In the world of warfare, as documented on film or as experienced at first hand, explosions create vivid instances of destruction of mammoth proportions or of the crash of gunfire. Bombs explode and destroy and gunpowder explosions result in the propulsion of bullets from the ends of rifles. Explosions also occur in more civilized uses of volatile materials such as dynamite. These “non-destructive” controlled uses of explosive materials enable road builders to blast impeding rocks, mining operations to create shafts and tunnels and construction companies to prepare for new buildings by demolishing old structures. Explosions also occur in nature, as with volcanic eruptions and detonating supernovas in the far reaches of the universe.
Explosions as depicted above generally begin at some central point and flash outward in a noisy blast of energy. Depending on the power of the igniting force, exploded material will travel away from the blast center over greater or lesser distances. Sound waves generated by the detonation also tend to travel great distances, considerably farther than the displaced material. When the Indonesian volcano Krakatoa erupted in 1883, for instance, the crack of the loudest explosions reportedly could be heard some two thousand miles away.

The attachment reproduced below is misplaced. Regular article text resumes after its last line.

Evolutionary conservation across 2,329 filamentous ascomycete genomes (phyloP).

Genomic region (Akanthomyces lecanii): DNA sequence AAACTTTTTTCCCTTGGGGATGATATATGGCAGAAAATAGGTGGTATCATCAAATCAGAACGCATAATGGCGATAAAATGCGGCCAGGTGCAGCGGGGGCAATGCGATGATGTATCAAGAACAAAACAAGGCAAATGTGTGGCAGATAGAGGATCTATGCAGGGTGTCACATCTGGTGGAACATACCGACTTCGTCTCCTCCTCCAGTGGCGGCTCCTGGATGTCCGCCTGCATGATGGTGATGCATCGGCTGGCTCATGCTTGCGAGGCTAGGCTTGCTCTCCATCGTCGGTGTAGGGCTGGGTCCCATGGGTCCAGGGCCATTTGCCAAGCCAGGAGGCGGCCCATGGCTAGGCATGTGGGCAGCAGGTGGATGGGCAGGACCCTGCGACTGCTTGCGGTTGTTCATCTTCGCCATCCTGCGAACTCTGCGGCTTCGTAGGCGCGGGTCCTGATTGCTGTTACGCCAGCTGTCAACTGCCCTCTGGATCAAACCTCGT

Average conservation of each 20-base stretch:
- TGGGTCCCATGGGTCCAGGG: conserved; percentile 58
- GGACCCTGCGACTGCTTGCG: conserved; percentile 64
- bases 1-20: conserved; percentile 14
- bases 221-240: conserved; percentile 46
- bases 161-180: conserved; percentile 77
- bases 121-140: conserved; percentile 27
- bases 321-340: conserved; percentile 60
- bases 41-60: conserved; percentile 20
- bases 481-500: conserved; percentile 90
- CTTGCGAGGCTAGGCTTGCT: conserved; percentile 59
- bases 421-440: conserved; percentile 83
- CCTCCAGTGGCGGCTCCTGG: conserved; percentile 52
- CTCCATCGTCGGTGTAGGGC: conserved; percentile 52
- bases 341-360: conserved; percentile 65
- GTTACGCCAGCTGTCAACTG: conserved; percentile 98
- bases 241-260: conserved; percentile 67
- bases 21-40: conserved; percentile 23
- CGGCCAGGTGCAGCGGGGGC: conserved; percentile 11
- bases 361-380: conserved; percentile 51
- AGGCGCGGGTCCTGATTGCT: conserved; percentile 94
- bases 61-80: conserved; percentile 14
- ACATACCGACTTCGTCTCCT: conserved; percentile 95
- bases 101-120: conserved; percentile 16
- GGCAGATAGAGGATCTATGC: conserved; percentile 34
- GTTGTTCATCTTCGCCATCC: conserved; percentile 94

An implosion, while often having the same destructive force as an explosion, produces an almost inverse effect on the disturbed topography or superstructure. In an implosion, the affected object collapses inward upon itself. This means an implosion cannot occur in the absence of a core of open space or a vacuum. When an implosion occurs, the outer structure of the object crumples or disintegrates into the inner cavity.
In nature, an implosion may precede an explosion as when the gravitational collapse of a large star results in an explosive supernova. In mining operations, an implosion may follow an explosion if a charge of dynamite should cause the collapse of a mine tunnel. Construction crews nowadays use dynamite and the power of an implosion to collapse inward the walls of multi-storied buildings. A dangerous implosion may happen in the home or office if the glass of a fluorescent tube through mishandling breaks and collapses into the internal vacuum of the tube. The power of such an implosion can result in the shattered glass being exploded across the room or workplace.
The powerful forces produced by either an explosion or an implosion make these events, whether natural or man-made, hazardous occurrences best treated with utmost respect.